These respiratory heroes are pros when it comes to cold weather woes:
1. TAG TEAM RESPIRATORY SUPPORT
Quercetin is a powerful antioxidant flavonoid found in a wide range of foods and plants including apples, various berries, green tea, red grapes, onions and ginkgo biloba. Quercetin’s antioxidant effects help promote immune health and studies also indicate that it may support healthy respiratory function.1,2
Quercetin is often combined with bromelain in supplements, since bromelain may enhance the absorption of quercetin. Bromelain is derived from the fruit of pineapples and features an impressive range of proteolytic enzymes. Bromelain has been studied for its potential benefits for sinuses.3 Together, quercetin and bromelain are a winning combo for respiratory support.
2. ASTRAGALUS FOR AIRWAYS
Loaded with over 100 active compounds, including saponins, polysaccharides, amino acids, flavonoids and more, astragalus is packed with helpful nutrients. Studies indicate that taking an astragalus supplement may give the respiratory system a boost and help soothe the airways.4
3. COMBAT SEASONAL BLAHS WITH BERRIES
You’re likely already aware of some of the health benefits of raspberries, but those delicious berries aren’t the only part of the raspberry plant that’s good for your health. The red raspberry leaf contains nutrients like alpha-carotene, alpha-tocopherol, niacin, boron, calcium, magnesium, selenium, zinc, and antioxidants. Herbalists dating back centuries have used red raspberry leaf as a traditional tonic to help support respiratory function.
4. HARD TO PRONOUNCE, EASY ON AIRWAYS
A member of the mint family, coleus forskholii— pronounced coal-ee-us for-skol-ee-ee—has been used for centuries as a respiratory health staple in Ayurvedic traditions. According to studies, taking a coleus forskohlii supplement may have a soothing effect on respiratory airways.5
5. GOOD FOR PIZZA, GREAT FOR SUPPORT
It may be a familiar kitchen herb, but in-the know health enthusiasts are privy to the fact that oregano is much more than just a flavor-enhancer for your pizza. Researchers have reported that oregano supplements may promote soothing of the respiratory system and improve airflow while supporting immune health.6
6. ALL BARK, NO BITE
Taken from the bark of the black cherry tree, wild cherry bark is packed with minerals like iron, calcium, zinc and magnesium as well as phytochemicals like quercetin and kaempferol. This traditional respiratory support can be found as both wild cherry bark syrup and wild cherry bark capsules.
7. THYME TO BREATHE EASY
Like oregano, thyme leaf is another culinary favorite that doubles as a supporter of respiratory health and its use dates all the way back to the time of the Romans. While studies are ongoing, part of thyme’s respiratory health benefits may come from carvacrol, a plant phenol that supports the body’s immune defenses.7,8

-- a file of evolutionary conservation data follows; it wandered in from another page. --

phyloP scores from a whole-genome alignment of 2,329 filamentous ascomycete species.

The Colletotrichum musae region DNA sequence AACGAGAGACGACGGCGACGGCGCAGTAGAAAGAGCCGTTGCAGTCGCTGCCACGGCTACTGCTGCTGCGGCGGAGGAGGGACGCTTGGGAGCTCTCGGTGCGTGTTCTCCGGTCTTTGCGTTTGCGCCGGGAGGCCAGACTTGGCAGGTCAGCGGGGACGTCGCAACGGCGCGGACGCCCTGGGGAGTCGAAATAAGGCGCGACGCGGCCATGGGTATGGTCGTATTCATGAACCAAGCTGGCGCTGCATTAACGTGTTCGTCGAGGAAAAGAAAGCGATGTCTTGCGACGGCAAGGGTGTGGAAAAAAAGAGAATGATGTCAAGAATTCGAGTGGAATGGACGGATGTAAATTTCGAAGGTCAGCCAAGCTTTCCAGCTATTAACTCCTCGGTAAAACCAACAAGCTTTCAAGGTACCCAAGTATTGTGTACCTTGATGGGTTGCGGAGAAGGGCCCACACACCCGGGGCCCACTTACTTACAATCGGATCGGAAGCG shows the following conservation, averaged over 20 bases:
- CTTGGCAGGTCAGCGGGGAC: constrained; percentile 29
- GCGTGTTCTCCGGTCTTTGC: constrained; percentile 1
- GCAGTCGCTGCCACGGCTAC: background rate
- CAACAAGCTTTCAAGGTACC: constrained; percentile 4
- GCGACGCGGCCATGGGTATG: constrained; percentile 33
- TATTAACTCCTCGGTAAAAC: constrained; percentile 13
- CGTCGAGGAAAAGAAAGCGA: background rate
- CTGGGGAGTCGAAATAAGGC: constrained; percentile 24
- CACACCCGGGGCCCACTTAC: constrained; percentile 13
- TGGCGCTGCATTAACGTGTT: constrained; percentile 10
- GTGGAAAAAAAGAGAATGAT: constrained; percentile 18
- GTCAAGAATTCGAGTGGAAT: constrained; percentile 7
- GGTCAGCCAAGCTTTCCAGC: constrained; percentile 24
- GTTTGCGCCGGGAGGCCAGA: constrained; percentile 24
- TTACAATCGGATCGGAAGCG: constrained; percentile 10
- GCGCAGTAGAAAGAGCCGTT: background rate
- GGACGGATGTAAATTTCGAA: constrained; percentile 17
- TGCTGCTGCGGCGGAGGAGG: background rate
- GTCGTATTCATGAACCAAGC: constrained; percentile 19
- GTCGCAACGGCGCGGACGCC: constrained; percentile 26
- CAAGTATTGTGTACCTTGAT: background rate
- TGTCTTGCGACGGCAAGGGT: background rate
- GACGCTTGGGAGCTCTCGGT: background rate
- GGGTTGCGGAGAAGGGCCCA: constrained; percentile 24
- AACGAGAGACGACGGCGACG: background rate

8. LUNG-FRIENDLY LEAF
Plantain leaf supplements have been traditionally used for supporting respiratory health and seasonal wellness. While its effects on respiratory health are not fully understood, plantain leaves have been used for centuries for overall wellness.9
If you enjoyed this article, you might also like Take a Deep Breath: Top 10 Herbs for Respiratory Health and 22 Vitamins & Supplements for Immune Health. Also, be sure to sign up for Swanson Health Emails to get expert advice and our best promotions delivered straight to your inbox.
1. Heinz, et al. Quercetin supplementation and upper respiratory tract infection: A randomized community clinical trial. Volume 62, Issue 3, September 2010, Pages 237-242.
2. Somerville, et al. Effect of Flavonoids on Upper Respiratory Tract Infections and Immune Function: A Systematic Review and Meta-Analysis. Advances in Nutrition. 2016. 7(3): 488-497.
3. Seltzer AP. Adjunctive use of bromelains in sinusitis: a controlled study. The Eye, Ear, Nose and Throat Monthly. 1967; Vol. 46, No. 10: 1281-1288.
4. Fu, et al. Phytother Res. 2014 Sep;28(9):1275-83. doi: 10.1002/ptr.5188. Epub 2014 Aug 2. US National Library of Medicine. https://www.ncbi.nlm.nih.gov/pubmed/25087616
5. Eur J Pharmacol. 1985 Apr 23;111(1):1-8. US National Library of Medicine, National Institutes of Health. https://www.ncbi.nlm.nih.gov/pubmed/2410281
6. Eran, et al. Evid Based Complement Alternat Med. 2011; 2011: 690346. Published online 2010 Nov 1. doi: 10.1155/2011/690346. US National Library of Medicine National Institutes of Health. https://www.ncbi.nlm.nih.gov/pmc/articles/PMC2967840/
7. Kemmerich, et al. Arzneimittelforschung. 2006;56(9):652-60. National Institutes of Health Office of Dietary Supplements. https://www.ncbi.nlm.nih.gov/pubmed/17063641
8. Carvacrol and human health: A comprehensive review. National Institutes of Health Office of Dietary Supplements. https://www.ncbi.nlm.nih.gov/pubmed/29744941
9. Reina, et al. The Effects of Plantago Major on the Activation of Neutrophil Respiratory Burst. Journal of Traditional and Complementary Medicine. 2013. 3(4): 268-272.